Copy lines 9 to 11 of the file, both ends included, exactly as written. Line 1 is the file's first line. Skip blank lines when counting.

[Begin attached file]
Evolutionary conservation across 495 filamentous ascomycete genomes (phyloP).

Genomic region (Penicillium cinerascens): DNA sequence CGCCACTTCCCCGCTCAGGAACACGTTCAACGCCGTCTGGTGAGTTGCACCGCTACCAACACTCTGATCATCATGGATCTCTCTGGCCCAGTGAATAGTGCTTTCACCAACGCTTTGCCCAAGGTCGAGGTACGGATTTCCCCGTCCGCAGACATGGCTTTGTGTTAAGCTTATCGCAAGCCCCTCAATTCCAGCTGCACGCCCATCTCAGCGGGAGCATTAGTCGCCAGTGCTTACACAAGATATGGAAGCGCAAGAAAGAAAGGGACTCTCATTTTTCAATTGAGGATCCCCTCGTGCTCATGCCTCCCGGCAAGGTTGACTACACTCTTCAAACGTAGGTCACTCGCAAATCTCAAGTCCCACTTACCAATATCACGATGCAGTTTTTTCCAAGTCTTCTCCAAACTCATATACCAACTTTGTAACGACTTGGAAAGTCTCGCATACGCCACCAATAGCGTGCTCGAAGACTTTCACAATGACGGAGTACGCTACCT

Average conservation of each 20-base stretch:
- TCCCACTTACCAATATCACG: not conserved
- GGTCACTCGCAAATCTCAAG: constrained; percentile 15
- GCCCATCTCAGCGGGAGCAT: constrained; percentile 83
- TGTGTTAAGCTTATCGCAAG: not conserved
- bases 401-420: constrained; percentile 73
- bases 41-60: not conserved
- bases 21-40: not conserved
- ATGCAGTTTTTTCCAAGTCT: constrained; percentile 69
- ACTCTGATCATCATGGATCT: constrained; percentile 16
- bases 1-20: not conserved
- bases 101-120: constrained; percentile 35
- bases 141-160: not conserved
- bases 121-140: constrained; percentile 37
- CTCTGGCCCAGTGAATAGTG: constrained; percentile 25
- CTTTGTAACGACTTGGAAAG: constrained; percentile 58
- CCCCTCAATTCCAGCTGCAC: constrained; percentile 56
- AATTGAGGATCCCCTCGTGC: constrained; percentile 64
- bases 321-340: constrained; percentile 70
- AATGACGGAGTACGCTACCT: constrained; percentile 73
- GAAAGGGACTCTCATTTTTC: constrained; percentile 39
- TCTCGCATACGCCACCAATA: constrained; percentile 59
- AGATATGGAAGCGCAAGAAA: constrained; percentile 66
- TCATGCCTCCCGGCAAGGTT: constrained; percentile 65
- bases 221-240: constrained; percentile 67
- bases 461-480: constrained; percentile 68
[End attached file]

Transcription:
- bases 41-60: not conserved
- bases 21-40: not conserved
- ATGCAGTTTTTTCCAAGTCT: constrained; percentile 69